As the Ottoman Empire vanished after World War I, Mustafa Kemal Atatürk created a new Turkey in the mold of Europe. Controlling all levers of power, including the military, Atatürk implemented his vision by mandating a separation between religion, public policy and government, and by telling his compatriots to consider themselves intuitively Western.
It took a century and a democratic revolution invoked by the Justice and Development Party, or AKP — a coalition of conservatives, reformed Islamists and Islamists that came to power in 2002 — for Turkey’s “Kemalist Occident,” or dalliance with the West, to end. With the mass resignation of Turkey’s military leadership last month, the last standing Kemalist institution, the army, has succumbed to the AKP’s decade-long political tsunami.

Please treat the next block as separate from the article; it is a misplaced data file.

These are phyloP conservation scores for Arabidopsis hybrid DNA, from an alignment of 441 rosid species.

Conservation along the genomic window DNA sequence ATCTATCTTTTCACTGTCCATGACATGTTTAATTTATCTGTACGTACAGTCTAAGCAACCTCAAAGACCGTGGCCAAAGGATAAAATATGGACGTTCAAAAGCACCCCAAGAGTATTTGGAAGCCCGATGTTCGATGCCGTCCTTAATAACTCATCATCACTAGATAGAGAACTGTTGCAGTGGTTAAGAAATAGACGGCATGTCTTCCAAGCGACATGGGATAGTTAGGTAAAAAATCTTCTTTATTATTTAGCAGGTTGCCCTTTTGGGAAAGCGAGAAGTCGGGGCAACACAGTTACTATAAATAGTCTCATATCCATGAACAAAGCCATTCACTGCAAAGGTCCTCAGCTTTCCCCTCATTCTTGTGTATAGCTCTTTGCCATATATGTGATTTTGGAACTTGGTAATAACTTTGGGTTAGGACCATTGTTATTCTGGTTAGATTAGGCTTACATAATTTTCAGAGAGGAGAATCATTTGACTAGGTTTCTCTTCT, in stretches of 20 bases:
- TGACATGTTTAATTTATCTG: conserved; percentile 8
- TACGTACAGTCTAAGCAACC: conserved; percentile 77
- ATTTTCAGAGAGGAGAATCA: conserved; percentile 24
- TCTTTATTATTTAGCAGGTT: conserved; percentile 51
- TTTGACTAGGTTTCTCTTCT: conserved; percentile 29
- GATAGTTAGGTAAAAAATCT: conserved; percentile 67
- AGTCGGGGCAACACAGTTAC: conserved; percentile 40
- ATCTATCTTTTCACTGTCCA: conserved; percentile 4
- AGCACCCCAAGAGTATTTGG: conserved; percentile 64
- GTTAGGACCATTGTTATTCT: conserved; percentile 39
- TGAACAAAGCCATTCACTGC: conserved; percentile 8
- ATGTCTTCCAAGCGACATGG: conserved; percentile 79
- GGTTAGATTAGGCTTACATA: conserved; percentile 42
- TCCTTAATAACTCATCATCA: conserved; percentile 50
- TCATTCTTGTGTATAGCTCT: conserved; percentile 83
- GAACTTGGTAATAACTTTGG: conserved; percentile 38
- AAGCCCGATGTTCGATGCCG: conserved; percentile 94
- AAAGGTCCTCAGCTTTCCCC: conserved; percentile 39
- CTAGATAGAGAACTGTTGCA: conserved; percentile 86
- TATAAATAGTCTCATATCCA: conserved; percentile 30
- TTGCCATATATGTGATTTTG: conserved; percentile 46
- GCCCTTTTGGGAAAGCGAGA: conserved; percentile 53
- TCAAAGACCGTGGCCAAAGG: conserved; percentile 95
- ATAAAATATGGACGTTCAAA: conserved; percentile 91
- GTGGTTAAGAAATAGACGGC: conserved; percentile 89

This political bookend for Kemalism suggests that AKP leader Recep Tayyip Erdo